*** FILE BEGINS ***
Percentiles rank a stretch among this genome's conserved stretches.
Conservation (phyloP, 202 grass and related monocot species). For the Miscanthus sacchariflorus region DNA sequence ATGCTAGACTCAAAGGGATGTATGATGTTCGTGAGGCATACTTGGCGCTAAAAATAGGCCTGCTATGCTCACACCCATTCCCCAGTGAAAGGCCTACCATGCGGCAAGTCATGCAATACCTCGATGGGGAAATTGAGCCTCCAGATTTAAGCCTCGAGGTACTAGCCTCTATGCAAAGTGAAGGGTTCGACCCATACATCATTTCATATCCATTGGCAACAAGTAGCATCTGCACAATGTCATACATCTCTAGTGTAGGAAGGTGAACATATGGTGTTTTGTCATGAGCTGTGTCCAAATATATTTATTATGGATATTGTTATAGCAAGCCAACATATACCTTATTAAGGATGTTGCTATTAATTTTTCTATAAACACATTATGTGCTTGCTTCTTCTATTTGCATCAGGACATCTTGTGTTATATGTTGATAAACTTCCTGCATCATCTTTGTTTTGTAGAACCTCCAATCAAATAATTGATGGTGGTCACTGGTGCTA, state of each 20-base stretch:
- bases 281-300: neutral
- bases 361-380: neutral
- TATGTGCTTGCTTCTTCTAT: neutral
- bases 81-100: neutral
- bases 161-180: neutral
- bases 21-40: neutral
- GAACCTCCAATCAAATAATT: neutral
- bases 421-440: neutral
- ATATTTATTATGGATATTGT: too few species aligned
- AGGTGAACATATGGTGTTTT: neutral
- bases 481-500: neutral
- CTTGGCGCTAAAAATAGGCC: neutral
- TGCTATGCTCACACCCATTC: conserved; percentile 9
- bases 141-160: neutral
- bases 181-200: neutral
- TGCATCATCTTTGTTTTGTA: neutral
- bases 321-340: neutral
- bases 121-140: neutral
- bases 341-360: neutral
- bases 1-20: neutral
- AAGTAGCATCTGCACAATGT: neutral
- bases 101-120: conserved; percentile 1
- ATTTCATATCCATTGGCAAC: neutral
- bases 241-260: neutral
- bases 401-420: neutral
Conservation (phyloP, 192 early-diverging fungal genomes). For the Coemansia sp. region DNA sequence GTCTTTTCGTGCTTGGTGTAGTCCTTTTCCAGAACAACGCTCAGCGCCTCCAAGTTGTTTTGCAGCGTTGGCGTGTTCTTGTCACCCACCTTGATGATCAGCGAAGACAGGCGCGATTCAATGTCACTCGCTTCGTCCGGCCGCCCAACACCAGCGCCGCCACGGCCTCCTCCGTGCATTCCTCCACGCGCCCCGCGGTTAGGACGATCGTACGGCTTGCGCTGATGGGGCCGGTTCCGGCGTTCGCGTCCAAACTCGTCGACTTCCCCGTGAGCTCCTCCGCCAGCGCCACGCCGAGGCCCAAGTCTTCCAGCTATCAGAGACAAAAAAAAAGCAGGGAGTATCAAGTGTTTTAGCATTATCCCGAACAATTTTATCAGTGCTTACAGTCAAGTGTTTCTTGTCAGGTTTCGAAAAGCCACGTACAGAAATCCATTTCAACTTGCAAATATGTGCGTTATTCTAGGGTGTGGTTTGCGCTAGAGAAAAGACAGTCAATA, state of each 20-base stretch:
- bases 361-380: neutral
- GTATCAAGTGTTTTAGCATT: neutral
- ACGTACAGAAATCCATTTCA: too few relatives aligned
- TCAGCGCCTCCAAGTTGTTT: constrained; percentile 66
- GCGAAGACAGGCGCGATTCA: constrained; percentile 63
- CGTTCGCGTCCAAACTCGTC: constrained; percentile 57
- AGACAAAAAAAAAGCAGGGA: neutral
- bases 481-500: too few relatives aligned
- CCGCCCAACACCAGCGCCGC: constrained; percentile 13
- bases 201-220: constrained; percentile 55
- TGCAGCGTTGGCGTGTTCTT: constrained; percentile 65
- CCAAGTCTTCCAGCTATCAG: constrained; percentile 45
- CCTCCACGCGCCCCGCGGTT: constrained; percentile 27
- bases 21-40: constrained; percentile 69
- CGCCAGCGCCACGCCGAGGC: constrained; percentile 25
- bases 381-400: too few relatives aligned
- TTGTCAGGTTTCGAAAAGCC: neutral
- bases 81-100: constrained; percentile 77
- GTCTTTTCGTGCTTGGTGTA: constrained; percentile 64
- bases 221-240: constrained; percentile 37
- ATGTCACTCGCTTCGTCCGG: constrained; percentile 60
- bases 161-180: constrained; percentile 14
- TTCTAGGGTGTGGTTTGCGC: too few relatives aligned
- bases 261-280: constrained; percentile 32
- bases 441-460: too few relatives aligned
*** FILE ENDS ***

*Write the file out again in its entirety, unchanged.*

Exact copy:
Percentiles rank a stretch among this genome's conserved stretches.
Conservation (phyloP, 202 grass and related monocot species). For the Miscanthus sacchariflorus region DNA sequence ATGCTAGACTCAAAGGGATGTATGATGTTCGTGAGGCATACTTGGCGCTAAAAATAGGCCTGCTATGCTCACACCCATTCCCCAGTGAAAGGCCTACCATGCGGCAAGTCATGCAATACCTCGATGGGGAAATTGAGCCTCCAGATTTAAGCCTCGAGGTACTAGCCTCTATGCAAAGTGAAGGGTTCGACCCATACATCATTTCATATCCATTGGCAACAAGTAGCATCTGCACAATGTCATACATCTCTAGTGTAGGAAGGTGAACATATGGTGTTTTGTCATGAGCTGTGTCCAAATATATTTATTATGGATATTGTTATAGCAAGCCAACATATACCTTATTAAGGATGTTGCTATTAATTTTTCTATAAACACATTATGTGCTTGCTTCTTCTATTTGCATCAGGACATCTTGTGTTATATGTTGATAAACTTCCTGCATCATCTTTGTTTTGTAGAACCTCCAATCAAATAATTGATGGTGGTCACTGGTGCTA, state of each 20-base stretch:
- bases 281-300: neutral
- bases 361-380: neutral
- TATGTGCTTGCTTCTTCTAT: neutral
- bases 81-100: neutral
- bases 161-180: neutral
- bases 21-40: neutral
- GAACCTCCAATCAAATAATT: neutral
- bases 421-440: neutral
- ATATTTATTATGGATATTGT: too few species aligned
- AGGTGAACATATGGTGTTTT: neutral
- bases 481-500: neutral
- CTTGGCGCTAAAAATAGGCC: neutral
- TGCTATGCTCACACCCATTC: conserved; percentile 9
- bases 141-160: neutral
- bases 181-200: neutral
- TGCATCATCTTTGTTTTGTA: neutral
- bases 321-340: neutral
- bases 121-140: neutral
- bases 341-360: neutral
- bases 1-20: neutral
- AAGTAGCATCTGCACAATGT: neutral
- bases 101-120: conserved; percentile 1
- ATTTCATATCCATTGGCAAC: neutral
- bases 241-260: neutral
- bases 401-420: neutral
Conservation (phyloP, 192 early-diverging fungal genomes). For the Coemansia sp. region DNA sequence GTCTTTTCGTGCTTGGTGTAGTCCTTTTCCAGAACAACGCTCAGCGCCTCCAAGTTGTTTTGCAGCGTTGGCGTGTTCTTGTCACCCACCTTGATGATCAGCGAAGACAGGCGCGATTCAATGTCACTCGCTTCGTCCGGCCGCCCAACACCAGCGCCGCCACGGCCTCCTCCGTGCATTCCTCCACGCGCCCCGCGGTTAGGACGATCGTACGGCTTGCGCTGATGGGGCCGGTTCCGGCGTTCGCGTCCAAACTCGTCGACTTCCCCGTGAGCTCCTCCGCCAGCGCCACGCCGAGGCCCAAGTCTTCCAGCTATCAGAGACAAAAAAAAAGCAGGGAGTATCAAGTGTTTTAGCATTATCCCGAACAATTTTATCAGTGCTTACAGTCAAGTGTTTCTTGTCAGGTTTCGAAAAGCCACGTACAGAAATCCATTTCAACTTGCAAATATGTGCGTTATTCTAGGGTGTGGTTTGCGCTAGAGAAAAGACAGTCAATA, state of each 20-base stretch:
- bases 361-380: neutral
- GTATCAAGTGTTTTAGCATT: neutral
- ACGTACAGAAATCCATTTCA: too few relatives aligned
- TCAGCGCCTCCAAGTTGTTT: constrained; percentile 66
- GCGAAGACAGGCGCGATTCA: constrained; percentile 63
- CGTTCGCGTCCAAACTCGTC: constrained; percentile 57
- AGACAAAAAAAAAGCAGGGA: neutral
- bases 481-500: too few relatives aligned
- CCGCCCAACACCAGCGCCGC: constrained; percentile 13
- bases 201-220: constrained; percentile 55
- TGCAGCGTTGGCGTGTTCTT: constrained; percentile 65
- CCAAGTCTTCCAGCTATCAG: constrained; percentile 45
- CCTCCACGCGCCCCGCGGTT: constrained; percentile 27
- bases 21-40: constrained; percentile 69
- CGCCAGCGCCACGCCGAGGC: constrained; percentile 25
- bases 381-400: too few relatives aligned
- TTGTCAGGTTTCGAAAAGCC: neutral
- bases 81-100: constrained; percentile 77
- GTCTTTTCGTGCTTGGTGTA: constrained; percentile 64
- bases 221-240: constrained; percentile 37
- ATGTCACTCGCTTCGTCCGG: constrained; percentile 60
- bases 161-180: constrained; percentile 14
- TTCTAGGGTGTGGTTTGCGC: too few relatives aligned
- bases 261-280: constrained; percentile 32
- bases 441-460: too few relatives aligned